Posts Tagged ‘sins’

1 Samuel 19:1-10 (Part 5 of 6)
Saul Tries to Kill David

In this series of blogs, we are talking about the false teachings of the Christian faith that are prevalent today. Today, we will look at a doctrine that we have virtually gotten rid of in Christianity in the post-modern era (the world as we know it since the end of World War II).

I will introduce this foreign concept to us with a bold statement. Let’s bring hell back! Such a statement seems a shocking one to the 21st century ear, even those who considered themselves Christians.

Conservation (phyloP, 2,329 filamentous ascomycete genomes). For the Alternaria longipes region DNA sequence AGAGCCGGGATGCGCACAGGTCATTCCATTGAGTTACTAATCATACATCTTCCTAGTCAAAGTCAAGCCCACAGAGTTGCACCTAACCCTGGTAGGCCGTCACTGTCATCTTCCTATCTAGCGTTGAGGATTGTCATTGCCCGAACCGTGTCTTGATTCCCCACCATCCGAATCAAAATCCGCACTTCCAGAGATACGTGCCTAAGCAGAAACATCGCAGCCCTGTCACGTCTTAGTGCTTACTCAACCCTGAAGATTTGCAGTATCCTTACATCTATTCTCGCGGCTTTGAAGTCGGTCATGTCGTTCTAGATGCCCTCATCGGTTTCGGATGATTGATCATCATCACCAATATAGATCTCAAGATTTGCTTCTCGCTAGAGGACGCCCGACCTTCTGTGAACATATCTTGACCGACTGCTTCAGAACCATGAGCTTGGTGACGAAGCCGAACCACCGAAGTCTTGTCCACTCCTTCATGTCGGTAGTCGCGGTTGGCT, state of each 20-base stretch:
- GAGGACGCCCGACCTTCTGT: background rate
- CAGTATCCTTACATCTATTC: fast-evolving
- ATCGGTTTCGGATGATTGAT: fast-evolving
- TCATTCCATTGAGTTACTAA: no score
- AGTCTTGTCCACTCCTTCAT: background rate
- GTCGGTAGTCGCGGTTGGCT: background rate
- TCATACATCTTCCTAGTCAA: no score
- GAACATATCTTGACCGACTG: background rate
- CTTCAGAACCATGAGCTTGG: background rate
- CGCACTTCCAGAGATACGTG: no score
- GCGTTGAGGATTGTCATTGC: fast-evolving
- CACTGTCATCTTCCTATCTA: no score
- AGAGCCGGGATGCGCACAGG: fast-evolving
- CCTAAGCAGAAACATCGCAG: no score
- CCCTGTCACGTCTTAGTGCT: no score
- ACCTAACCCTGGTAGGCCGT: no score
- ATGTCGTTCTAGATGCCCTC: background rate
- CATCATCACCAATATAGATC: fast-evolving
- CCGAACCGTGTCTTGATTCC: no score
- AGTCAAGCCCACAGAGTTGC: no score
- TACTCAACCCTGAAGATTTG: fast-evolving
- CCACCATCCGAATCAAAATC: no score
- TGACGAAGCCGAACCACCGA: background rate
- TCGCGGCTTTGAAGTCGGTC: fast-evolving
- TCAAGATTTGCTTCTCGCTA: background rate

The existence of and doctrine surrounding hell is no longer a universally accepted concept among Christians and Jews much less those of other religions or of those who hold no religious beliefs at all. It is not surprising that in an increasingly secular American landscape that only 27% of people who consider themselves non-religious believe in the existence of a place of eternal punishment in the afterlife, according the 2015 Religious Landscape Study performed by Pew Research Center. Overall, only 58% of all survey respondents (including religious and non-religious alike) believe in the existence of hell.